The Lakers can’t win games right now with Kobe Bryant. Even if he’s started practicing, Bryant’s still finishing up his rehab on his left Achilles tendon. The Lakers can’t win games right now with Steve Nash. Nerve issues in his back will keep him out for at least another week, and he hasn’t yet proved this season he can play at the same elite level that will earn him a future Hall of Fame nod. The Lakers can’t win games right now with Dwight Howard. He has bolted to Houston, and the Lakers never showed the necessary chemistry when he was here to maximize such talent.
But as the Lakers showed in their 114-99 victory Sunday over the Detroit Pistons at Staples Center, they can compensate for such key injuries and a drop-off in talent by representing a sum greater than their parts.
“Our identity is we’ll have to play full out for 48 minutes,” Lakers coach Mike D’Antoni said. “When Kobe comes back, things change. We’re okay. But we need to play as good as we can and get as many wins as we can.”
The Lakers obviously have struggled in that department, still fielding a 5-7 record and a 12th place standing in the Western Conference. But the Lakers provided a pretty clear blueprint on how they can overachieve this season.
Jordan Hill reached career-highs in points (24) and rebounds (17) simply through his never-ending pursuit to provide energy. He showed more confidence using his footwork and hook shots in the post. Hill even canned a few mid-range jumpers.
“I’m getting more confidence as I step out on the floor,” Hill said. “When I go out there, I just go after it.”
That’s why D’Antoni has often described Hill as the best example of how a player with an undefined role can suddenly have one. After all, Hill started his career with the New York Knicks under D’Antoni in a somewhat precarious position. After averaging only four points in 25 minutes through 24 games in New York at the beginning of the 2008-09 season, Hill was then traded to the Houston Rockets with Jared Jefferies before the trade deadline as part of a three-team deal that resulted in the Rockets’ Tracy McGrady going to the Knicks.
Four years later, Hill has forced D’Antoni to soften his preference for a small lineup over a bigger lineup, providing endless energy and showing some promise with an enhanced post game.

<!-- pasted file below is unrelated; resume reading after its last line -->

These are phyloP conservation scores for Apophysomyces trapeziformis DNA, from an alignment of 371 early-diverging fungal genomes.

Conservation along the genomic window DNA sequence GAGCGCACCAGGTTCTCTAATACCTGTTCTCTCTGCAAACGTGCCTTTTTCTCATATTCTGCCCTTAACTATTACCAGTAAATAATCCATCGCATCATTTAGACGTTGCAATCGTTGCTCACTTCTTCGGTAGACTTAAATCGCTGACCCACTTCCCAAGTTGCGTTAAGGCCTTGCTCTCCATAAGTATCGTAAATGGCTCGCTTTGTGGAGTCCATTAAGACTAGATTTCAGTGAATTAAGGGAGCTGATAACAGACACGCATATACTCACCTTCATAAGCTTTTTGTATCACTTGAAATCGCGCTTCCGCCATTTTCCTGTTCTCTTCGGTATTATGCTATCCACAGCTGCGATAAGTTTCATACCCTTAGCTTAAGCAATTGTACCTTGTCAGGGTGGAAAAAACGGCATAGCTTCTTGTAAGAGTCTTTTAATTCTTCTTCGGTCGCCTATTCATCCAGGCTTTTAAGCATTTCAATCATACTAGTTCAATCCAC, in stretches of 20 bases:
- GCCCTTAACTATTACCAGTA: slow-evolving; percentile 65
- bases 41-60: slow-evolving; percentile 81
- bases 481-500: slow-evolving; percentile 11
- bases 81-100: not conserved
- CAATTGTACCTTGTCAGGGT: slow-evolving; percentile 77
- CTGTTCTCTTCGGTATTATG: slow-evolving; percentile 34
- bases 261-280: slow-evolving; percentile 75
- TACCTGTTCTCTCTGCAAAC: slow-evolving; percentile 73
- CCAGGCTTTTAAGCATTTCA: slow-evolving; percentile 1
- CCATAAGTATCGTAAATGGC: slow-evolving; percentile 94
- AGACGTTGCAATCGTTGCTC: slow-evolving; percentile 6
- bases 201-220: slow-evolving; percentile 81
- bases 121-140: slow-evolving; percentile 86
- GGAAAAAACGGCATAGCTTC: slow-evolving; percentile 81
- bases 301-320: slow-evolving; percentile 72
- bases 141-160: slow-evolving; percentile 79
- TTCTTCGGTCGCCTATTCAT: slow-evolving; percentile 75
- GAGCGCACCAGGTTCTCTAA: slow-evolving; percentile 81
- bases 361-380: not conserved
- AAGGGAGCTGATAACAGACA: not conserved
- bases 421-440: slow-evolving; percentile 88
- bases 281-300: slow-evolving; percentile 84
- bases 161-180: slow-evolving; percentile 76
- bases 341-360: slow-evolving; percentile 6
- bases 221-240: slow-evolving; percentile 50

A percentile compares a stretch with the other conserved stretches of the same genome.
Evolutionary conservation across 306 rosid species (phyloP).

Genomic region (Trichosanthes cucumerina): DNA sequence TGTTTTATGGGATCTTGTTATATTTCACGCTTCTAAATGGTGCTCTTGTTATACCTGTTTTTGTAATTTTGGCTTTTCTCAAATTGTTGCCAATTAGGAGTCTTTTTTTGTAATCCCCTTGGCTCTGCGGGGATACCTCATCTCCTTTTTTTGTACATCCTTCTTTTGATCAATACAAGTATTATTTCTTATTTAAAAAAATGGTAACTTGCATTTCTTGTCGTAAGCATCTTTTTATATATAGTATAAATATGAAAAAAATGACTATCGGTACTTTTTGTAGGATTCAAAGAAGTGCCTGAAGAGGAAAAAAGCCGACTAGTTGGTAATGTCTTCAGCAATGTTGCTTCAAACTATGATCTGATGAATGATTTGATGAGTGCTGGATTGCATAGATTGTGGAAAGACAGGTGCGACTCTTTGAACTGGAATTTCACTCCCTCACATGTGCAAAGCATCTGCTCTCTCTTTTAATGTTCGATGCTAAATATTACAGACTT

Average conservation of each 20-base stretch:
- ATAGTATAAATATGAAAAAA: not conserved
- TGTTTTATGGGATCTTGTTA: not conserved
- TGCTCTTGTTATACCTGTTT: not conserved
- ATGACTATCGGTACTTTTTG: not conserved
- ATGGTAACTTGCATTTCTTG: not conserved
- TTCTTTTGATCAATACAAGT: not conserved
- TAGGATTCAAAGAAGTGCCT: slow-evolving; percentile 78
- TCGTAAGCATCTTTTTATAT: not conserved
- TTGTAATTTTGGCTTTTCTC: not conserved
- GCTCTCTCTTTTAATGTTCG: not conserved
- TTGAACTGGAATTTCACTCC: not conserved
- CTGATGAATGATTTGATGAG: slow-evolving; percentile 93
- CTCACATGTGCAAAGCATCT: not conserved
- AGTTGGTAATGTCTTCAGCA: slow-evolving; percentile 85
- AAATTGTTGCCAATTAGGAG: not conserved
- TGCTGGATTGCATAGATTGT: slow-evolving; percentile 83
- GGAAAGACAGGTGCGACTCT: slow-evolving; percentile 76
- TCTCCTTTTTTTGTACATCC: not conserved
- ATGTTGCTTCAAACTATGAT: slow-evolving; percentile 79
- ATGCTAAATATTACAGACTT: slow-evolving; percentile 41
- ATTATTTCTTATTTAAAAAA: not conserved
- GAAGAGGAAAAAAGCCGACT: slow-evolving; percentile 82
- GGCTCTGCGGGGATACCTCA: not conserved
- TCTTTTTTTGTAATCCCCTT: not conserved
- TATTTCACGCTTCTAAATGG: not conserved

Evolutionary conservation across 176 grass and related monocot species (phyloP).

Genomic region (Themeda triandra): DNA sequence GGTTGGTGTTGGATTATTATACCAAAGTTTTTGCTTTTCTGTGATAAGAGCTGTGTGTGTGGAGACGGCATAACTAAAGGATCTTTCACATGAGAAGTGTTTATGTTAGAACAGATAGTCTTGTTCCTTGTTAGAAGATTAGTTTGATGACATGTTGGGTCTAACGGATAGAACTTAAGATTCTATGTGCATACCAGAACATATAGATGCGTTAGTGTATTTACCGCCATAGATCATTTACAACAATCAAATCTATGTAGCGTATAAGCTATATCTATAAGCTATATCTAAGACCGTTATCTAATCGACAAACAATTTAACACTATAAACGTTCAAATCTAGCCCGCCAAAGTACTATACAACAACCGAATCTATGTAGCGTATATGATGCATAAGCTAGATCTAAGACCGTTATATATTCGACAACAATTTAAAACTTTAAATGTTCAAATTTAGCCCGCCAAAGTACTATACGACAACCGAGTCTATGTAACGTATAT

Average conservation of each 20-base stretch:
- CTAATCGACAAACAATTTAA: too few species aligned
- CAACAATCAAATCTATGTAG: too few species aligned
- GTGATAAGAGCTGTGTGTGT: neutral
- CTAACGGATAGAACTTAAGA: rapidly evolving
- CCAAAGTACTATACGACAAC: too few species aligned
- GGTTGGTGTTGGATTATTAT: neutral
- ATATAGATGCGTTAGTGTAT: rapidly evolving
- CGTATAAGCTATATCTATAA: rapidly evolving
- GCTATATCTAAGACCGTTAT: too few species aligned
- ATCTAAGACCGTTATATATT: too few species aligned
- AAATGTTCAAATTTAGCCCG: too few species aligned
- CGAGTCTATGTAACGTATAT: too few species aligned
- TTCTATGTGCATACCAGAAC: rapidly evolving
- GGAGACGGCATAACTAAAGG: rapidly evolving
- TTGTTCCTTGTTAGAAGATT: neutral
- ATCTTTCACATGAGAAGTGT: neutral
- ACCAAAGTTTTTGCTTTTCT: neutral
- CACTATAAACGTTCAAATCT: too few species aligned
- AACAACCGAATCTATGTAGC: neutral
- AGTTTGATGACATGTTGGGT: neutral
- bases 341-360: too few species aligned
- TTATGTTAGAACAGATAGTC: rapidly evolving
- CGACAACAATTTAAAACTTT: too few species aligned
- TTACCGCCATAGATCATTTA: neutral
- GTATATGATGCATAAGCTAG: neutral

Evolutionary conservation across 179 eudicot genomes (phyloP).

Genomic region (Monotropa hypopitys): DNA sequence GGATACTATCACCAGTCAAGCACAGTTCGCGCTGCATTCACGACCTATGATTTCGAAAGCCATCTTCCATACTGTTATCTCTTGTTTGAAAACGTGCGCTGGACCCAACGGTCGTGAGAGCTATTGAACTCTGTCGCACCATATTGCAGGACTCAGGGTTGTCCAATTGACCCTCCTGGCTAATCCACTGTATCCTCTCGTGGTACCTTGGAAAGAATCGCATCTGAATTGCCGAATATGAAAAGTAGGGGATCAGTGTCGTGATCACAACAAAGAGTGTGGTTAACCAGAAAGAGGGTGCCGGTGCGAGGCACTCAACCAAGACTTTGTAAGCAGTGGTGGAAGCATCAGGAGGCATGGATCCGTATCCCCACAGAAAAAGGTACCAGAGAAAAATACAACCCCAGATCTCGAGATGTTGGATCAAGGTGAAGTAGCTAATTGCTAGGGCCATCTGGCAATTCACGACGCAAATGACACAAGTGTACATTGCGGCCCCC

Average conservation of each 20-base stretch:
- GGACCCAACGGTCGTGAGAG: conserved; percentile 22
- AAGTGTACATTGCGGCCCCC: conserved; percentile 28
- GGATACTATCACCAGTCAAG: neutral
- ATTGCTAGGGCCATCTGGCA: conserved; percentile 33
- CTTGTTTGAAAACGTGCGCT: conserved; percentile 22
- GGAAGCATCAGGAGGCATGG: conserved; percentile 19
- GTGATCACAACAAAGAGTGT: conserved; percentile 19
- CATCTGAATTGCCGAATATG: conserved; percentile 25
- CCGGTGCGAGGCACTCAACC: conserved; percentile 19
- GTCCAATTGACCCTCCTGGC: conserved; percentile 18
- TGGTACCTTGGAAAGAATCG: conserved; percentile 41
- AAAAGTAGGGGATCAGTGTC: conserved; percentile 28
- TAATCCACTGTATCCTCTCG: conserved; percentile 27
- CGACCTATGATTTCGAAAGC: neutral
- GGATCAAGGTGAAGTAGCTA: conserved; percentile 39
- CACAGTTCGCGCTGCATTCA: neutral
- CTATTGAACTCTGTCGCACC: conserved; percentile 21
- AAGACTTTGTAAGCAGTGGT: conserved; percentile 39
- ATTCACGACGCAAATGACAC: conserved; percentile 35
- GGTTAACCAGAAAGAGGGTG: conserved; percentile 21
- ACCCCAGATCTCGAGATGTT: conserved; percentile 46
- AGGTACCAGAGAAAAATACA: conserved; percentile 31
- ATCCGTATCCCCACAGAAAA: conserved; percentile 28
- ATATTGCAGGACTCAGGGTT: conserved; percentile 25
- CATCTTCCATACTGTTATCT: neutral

“He’s playing as hard as he can play,” D’Antoni said. “He’s got talent. He keeps getting better.”
The same can be said for plenty of others.
Steve Blake’s 16 assists marked the fourth consecutive game he reached double digits in that category by displaying plenty of qualities that show why D’Antoni always considered him such a great fit for his system.
Blake threw alley-oop lobs to Wesley Johnson. Blake found Jodie Meeks open both behind the perimeter and off backdoor cuts. Blake fed the hot hands of Nick Young at the top of the key and the hot hands of Hill inside. On top of that, Blake scrapped for every loose ball.
There’s a reason why Blake seems to play as if his playing time depended on it. He toiled away his first two seasons with the Lakers uncomfortable running the triangle offense. His time with D’Antoni blossomed last year, but the shelf life diminished because of various groin and hamstring ailments that sidelined him for 37 games and two postseason appearances.
“For me personally, that’s how I’ve stuck around. I have to play that way,” Blake said. “I’m not overly athletic compared to the other guys on the floor. I just have to compete as hard or harder than anybody to try to be out there. It’s the way I play, Jordan plays, everyone played today. It has to be in your DNA.”
For at least one night, the Lakers showed that.
They closed out the third quarter on a 10-0 run, thanks to Nick Young scoring off an open drive, three-pointer and jumper. Jordan Farmar topped that off with his own jumper. The Lakers continued feeding off that momentum by hustling.
“I’m coming off and playing with the mindset to go hard,” said Young, whose 19 points on 7 of 13 shooting marked his fourth consecutive game he posted double-digit efforts off the bench. “I know my team needs me know to get buckets. That’s what I’m trying to do.”
Young has still done that despite losing his starting position. He’s maintained his smile. Young openly talks about becoming the NBA’s Sixth Man of the Year candidate. D’Antoni has noted Young has actually tried in offsetting his deeply-rooted defensive deficiencies.
“We have great individual talent, but it’s going to take all of us in working in unision together to be successful,” Blake said. “If we don’t do that, we’re going to lose. You’ve seen that happen on certain nights. When you see us clicking as a group, you can see how good we can really be. It’s fun.”
Yes, the Lakers showed plenty of inconsistency in losses to Golden State, San Antonio, Dallas, New Orleans, Minnesota and Denver for various reasons. They don’t play consistent defense on hot three-point shooters (Golden State’s Klay Thompson, Minnesota’s Kevin Martin). They can’t handle other team’s frontlines (New Orlean’s Anthony Davis, Minnesota’s Kevin Love, Denver’s Timofey Mozgov, Memphis’ Zach Randolph). They can’t close out close games (San Antonio, Memphis). They don’t show up to ones period (Dallas, New Orleans). Yes, the Lakers also have inconsistency with three-point shooting and shuffling rotations.
But with an ironed out rotation, the Lakers absorbed Detroit’s frontline in Josh Smith, Greg Monroe and Andre Drummond combining for 49 points by compensating everywhere else.
“It’s been a great group to work with – they want this and want it bad,” D’Antoni said. “They want to play hard. They have been. When you have guys get comfortable and in the right spots and they start feeling good about themselves and the team, the energy goes up.”
And so does the Lakers’ win total.
Follow L.A. Daily News Lakers beat writer Mark Medina on Twitter. E-mail him at firstname.lastname@example.org